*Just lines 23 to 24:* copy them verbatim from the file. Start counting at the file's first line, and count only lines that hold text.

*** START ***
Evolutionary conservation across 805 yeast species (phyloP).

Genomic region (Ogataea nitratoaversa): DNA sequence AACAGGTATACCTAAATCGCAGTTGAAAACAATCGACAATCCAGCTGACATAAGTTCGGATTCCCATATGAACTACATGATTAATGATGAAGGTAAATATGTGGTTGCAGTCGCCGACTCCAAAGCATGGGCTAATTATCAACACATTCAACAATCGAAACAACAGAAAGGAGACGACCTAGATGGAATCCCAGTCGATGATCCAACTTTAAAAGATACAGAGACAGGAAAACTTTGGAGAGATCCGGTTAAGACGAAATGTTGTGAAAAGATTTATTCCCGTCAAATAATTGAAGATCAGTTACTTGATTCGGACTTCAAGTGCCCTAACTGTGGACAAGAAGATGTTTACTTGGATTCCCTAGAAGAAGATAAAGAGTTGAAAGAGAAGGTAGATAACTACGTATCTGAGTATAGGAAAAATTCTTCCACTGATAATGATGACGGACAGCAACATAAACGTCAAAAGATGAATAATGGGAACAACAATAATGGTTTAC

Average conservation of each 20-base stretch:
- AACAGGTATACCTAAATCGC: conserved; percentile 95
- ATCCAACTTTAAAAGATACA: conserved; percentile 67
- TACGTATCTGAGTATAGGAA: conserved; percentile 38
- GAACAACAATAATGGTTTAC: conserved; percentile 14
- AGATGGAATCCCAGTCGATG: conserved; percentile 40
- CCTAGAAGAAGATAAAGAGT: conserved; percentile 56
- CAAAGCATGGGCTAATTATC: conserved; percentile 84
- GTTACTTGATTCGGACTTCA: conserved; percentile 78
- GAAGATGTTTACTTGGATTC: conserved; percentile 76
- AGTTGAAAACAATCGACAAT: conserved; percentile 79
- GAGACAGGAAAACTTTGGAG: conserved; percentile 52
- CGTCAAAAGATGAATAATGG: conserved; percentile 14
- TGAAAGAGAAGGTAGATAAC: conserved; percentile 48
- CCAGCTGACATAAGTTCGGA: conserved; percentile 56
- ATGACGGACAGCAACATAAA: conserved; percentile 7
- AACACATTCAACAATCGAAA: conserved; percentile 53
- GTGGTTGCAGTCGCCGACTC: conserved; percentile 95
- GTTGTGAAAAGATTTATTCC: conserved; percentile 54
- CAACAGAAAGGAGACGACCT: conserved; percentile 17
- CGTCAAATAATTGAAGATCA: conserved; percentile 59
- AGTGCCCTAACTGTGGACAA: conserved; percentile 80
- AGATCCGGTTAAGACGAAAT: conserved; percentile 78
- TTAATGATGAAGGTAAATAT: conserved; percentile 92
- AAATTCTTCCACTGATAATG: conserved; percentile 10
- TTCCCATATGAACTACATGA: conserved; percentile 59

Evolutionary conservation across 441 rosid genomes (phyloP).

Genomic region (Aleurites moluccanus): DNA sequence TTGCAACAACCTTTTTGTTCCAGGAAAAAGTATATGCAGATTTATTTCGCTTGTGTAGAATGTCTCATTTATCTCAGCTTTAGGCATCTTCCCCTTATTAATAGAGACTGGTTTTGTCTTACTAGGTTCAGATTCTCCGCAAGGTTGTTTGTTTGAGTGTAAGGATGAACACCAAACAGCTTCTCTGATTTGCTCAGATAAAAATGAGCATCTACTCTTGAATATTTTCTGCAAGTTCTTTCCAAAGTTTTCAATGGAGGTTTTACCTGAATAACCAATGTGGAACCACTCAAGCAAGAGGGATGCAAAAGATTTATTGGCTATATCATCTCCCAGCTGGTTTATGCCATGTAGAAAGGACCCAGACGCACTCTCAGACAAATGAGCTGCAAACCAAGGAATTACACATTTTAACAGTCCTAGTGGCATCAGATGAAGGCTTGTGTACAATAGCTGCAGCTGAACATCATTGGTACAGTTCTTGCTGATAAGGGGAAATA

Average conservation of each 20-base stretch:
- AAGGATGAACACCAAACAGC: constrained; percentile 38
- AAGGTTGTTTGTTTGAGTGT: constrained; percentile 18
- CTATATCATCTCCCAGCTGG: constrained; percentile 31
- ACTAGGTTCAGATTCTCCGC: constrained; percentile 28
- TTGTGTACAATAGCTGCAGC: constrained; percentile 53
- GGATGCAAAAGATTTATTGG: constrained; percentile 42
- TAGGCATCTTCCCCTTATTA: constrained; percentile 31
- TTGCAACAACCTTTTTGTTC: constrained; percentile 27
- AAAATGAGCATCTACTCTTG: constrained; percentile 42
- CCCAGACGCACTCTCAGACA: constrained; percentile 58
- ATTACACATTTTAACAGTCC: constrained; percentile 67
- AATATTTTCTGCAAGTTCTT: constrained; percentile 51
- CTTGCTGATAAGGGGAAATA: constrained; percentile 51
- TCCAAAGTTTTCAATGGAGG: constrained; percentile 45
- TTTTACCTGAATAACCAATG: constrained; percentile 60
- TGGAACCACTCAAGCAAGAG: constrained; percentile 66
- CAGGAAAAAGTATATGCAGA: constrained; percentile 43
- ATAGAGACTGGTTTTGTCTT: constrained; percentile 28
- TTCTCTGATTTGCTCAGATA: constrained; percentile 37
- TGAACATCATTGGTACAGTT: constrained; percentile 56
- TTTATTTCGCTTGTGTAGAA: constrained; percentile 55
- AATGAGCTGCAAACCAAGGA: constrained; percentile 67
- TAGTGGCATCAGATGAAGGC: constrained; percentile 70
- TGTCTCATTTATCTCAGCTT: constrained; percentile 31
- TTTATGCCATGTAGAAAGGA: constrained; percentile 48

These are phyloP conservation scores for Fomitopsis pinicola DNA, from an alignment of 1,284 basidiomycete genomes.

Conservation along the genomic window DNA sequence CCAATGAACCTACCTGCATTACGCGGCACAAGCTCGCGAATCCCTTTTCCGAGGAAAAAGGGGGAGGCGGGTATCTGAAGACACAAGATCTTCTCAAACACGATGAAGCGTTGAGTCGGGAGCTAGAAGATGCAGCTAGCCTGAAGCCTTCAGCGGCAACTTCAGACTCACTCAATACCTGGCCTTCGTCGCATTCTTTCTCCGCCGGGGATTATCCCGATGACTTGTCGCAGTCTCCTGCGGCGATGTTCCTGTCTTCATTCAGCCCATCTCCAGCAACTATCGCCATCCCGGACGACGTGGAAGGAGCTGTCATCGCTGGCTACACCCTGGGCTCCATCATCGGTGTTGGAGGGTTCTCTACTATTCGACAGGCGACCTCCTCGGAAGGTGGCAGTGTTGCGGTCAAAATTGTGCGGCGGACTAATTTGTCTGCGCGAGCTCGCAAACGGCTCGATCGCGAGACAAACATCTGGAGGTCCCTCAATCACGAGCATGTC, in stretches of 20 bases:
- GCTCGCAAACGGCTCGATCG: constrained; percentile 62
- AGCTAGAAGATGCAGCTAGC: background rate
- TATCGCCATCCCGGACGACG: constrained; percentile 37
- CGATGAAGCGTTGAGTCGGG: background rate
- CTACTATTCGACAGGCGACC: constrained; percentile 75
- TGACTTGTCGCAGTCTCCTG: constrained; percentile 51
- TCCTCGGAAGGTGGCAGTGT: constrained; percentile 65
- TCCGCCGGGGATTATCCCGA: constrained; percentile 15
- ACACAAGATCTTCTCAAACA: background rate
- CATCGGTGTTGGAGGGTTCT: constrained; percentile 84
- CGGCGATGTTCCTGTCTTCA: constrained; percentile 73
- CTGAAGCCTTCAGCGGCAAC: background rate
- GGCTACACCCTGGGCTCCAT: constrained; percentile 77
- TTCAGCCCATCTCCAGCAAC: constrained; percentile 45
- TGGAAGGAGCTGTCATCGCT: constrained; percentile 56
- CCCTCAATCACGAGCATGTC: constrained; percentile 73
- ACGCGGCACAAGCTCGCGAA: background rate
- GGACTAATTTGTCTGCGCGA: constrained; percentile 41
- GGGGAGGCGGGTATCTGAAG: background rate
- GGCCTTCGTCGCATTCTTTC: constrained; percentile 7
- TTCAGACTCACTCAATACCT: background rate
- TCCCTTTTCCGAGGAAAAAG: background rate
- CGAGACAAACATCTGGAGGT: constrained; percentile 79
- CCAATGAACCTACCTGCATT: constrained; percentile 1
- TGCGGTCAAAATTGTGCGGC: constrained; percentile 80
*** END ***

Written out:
- CGTCAAATAATTGAAGATCA: conserved; percentile 59
- AGTGCCCTAACTGTGGACAA: conserved; percentile 80